It recently occurred to me that most of the software developers I know (at least those on Unixish operating systems) seem to fall into two groups:
- Those who mostly use the basic tools, APIs, and environment they're given.
- Those who, over time, begin to construct their own platforms by layering their own libraries, APIs, and--more fundamentally--their ideas and philosophies on top of the base platform.
It's interesting. At first I figured it had to do with how long someone had been building software on Unixish systems. But that seems to be a poor indicator. I know folks with lots of experience who seem to always go back to basics when building things. I also know of relatively new folks who are already building up their own tool boxes and platform pieces.
When presented with the need to write a new network aware application, hackers in group #1 will drop down to low-level socket calls (or the equivalent in whatever language they're using). Those in group #2 will realize that they've done it (or part of it) before and reuse that code, or re-factor it into a library that both applications can share, or even go looking for some 3rd party library that does the job better.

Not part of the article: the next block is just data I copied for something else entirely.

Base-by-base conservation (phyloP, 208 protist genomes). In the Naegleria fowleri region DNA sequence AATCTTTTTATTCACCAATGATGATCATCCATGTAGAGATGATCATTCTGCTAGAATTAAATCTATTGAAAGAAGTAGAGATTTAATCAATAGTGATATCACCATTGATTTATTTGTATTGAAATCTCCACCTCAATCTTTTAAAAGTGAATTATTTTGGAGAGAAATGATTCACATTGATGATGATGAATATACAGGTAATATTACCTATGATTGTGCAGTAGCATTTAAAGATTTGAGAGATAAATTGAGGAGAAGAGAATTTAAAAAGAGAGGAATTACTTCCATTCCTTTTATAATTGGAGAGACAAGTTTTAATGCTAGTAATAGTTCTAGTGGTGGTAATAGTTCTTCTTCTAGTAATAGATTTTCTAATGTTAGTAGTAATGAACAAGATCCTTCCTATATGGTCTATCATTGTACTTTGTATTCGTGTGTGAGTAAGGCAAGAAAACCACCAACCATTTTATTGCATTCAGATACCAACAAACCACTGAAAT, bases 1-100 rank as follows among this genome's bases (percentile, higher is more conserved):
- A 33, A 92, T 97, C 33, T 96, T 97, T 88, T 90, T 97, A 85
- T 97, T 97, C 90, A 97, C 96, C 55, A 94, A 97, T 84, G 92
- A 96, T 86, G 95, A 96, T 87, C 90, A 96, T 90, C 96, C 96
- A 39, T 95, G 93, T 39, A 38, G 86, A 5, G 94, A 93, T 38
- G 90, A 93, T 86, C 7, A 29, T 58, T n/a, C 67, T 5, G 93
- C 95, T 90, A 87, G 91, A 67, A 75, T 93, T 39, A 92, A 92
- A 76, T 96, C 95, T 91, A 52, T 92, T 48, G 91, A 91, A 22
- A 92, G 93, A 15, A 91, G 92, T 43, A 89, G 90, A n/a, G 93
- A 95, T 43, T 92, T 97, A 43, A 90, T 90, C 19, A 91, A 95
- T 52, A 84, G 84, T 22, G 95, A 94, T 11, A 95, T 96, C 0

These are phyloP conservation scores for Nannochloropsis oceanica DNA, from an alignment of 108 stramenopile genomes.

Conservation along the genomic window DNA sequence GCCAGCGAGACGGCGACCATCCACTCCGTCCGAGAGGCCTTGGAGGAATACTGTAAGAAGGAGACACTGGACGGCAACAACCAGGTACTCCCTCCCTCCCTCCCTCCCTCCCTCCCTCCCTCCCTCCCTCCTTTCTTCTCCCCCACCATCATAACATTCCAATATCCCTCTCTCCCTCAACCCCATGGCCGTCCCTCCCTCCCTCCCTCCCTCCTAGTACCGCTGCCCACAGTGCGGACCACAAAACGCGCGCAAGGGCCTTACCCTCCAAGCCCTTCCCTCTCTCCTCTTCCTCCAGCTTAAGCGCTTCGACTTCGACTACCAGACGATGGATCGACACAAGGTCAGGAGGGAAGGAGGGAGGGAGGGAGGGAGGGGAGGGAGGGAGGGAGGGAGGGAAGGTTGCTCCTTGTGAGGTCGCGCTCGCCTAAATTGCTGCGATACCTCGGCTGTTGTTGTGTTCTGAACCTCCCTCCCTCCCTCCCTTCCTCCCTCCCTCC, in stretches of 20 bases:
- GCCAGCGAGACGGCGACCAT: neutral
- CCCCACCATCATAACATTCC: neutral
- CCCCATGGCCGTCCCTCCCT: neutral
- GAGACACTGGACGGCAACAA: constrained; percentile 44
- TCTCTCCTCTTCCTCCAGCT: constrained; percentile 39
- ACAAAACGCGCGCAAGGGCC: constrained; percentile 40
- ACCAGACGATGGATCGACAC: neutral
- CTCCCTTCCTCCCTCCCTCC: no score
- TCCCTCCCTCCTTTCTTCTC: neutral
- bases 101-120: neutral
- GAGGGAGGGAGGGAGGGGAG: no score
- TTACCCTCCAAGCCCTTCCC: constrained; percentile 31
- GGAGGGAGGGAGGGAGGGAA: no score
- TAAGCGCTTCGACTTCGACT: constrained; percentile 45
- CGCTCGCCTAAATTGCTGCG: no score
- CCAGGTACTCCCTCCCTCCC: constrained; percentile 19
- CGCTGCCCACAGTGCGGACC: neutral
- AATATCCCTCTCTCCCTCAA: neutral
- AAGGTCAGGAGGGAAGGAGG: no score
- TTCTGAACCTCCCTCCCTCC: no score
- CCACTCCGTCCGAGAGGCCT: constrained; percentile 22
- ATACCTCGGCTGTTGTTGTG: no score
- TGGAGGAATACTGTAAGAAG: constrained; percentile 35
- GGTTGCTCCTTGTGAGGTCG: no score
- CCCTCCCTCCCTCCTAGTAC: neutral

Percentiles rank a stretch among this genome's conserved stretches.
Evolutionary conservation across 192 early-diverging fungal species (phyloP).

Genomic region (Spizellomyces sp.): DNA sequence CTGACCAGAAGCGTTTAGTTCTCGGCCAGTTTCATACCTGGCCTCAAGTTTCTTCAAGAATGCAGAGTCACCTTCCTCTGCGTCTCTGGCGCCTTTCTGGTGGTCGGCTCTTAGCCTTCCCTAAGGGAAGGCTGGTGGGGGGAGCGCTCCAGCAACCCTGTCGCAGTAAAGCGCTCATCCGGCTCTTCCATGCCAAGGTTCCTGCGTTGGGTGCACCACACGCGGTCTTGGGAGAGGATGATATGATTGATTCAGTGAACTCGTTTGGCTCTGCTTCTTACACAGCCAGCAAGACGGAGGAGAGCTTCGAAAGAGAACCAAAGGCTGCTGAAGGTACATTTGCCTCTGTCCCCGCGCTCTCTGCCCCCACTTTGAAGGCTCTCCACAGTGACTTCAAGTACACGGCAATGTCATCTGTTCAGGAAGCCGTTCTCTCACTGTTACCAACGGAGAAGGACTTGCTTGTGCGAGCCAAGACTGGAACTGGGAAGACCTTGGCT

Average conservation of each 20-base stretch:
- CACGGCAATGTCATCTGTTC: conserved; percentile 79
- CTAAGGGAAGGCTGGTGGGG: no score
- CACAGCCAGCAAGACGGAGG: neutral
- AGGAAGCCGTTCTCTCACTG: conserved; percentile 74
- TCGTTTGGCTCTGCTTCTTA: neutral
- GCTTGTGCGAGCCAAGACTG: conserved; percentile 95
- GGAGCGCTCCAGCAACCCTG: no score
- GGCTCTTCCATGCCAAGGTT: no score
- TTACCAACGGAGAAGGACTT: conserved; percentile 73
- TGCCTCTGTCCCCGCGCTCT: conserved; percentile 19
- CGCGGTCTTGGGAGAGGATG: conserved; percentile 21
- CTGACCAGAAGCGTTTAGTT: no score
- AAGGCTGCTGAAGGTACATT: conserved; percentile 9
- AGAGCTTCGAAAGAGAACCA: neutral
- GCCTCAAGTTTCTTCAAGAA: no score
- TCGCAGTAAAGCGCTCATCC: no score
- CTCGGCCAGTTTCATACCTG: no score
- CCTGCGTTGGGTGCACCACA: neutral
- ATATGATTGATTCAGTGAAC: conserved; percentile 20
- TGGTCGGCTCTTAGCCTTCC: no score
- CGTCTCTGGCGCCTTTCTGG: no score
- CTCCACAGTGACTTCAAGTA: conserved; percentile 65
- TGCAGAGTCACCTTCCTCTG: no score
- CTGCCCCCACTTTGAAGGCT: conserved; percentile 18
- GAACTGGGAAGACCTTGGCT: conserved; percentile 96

I'm not sure why I'm bringing this up now. I haven't really concluded anything from these observations. I think that, more than anything else, it brings up more questions in my mind.
- Are those in either group generally "better" software engineers (or maybe architects) than those in the other?
- Is this a conscious decision, a reflection of someone's training, or something else entirely?
- Does this distinction exist in the Windows world too?
In my limited observations, the folks in group #2 tend to be more productive--at least to the extent that they can work within the same general problem domain and stay on the same platform. Those in group #1 seem to be more flexible. They can hop from company to company or platform to platform without substantial drops in productivity.
It seems not to be limited to any particular language. I've seen both groups in the C/C++, Perl, and PHP worlds (those are dominant at work). I assume the same is true of Java, Python, Visual Basic, C#, and so on.
Thoughts? (Aside from the obvious...)
Posted by jzawodn at January 15, 2004 11:34 PM